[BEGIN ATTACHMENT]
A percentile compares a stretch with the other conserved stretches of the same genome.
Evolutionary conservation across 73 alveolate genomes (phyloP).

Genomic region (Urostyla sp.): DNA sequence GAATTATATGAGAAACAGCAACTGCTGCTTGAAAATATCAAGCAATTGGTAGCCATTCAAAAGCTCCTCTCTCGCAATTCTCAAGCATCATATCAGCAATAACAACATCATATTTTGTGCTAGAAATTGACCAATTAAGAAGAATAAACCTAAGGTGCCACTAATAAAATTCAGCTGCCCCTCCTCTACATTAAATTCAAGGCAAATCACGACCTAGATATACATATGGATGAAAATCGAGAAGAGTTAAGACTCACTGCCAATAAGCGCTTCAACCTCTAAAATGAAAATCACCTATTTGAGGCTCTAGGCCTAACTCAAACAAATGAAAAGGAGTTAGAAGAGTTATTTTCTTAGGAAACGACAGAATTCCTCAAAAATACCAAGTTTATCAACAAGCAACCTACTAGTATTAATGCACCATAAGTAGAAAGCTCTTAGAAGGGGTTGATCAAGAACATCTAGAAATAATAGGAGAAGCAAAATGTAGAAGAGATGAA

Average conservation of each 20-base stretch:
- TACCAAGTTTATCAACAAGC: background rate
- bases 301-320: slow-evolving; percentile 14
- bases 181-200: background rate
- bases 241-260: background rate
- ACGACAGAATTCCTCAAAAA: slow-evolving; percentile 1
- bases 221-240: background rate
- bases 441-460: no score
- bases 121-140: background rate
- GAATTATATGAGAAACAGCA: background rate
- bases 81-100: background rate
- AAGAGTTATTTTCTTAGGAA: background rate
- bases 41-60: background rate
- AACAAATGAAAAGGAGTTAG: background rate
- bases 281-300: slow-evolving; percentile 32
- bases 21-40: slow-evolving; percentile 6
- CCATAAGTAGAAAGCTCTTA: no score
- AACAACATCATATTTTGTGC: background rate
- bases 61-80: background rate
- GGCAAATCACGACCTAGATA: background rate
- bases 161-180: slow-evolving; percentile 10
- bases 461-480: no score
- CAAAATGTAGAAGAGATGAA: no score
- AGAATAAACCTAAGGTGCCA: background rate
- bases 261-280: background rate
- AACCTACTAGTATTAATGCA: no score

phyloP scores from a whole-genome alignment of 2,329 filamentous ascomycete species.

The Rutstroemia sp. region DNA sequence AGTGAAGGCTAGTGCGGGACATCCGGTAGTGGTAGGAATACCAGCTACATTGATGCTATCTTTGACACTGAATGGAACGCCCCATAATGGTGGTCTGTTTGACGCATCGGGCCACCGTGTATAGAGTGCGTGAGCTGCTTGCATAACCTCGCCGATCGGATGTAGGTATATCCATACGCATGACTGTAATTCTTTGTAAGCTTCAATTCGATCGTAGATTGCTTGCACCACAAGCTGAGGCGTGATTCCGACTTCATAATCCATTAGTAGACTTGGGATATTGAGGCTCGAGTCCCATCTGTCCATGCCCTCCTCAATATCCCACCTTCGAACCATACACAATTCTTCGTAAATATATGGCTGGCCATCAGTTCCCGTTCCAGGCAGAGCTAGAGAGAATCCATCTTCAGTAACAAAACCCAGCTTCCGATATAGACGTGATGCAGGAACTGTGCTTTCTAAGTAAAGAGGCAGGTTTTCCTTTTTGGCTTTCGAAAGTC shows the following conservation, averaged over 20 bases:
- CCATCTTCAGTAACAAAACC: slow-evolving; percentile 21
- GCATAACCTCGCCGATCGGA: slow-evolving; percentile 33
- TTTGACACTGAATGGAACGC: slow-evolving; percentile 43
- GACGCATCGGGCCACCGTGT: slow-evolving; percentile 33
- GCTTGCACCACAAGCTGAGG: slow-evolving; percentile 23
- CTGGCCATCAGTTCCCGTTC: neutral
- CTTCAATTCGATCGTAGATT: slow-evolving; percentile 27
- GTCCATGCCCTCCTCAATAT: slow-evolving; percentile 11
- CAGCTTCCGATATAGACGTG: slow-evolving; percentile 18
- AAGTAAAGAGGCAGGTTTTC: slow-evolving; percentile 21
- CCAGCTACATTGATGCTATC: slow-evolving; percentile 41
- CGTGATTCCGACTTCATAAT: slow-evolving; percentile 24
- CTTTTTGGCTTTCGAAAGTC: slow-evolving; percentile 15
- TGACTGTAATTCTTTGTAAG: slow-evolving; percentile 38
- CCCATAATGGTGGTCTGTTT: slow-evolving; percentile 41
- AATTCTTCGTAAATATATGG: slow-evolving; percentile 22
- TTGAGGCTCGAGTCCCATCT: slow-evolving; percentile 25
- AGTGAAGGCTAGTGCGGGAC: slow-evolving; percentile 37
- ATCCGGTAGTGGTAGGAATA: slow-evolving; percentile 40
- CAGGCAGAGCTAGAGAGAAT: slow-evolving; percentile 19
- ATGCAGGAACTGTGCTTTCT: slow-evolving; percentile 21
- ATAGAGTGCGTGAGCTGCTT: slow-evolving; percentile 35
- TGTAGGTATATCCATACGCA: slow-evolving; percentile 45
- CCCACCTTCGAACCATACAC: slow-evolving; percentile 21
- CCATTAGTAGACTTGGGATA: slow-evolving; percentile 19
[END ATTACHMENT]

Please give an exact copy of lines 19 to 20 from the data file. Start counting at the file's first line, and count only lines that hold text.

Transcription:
- bases 21-40: slow-evolving; percentile 6
- CCATAAGTAGAAAGCTCTTA: no score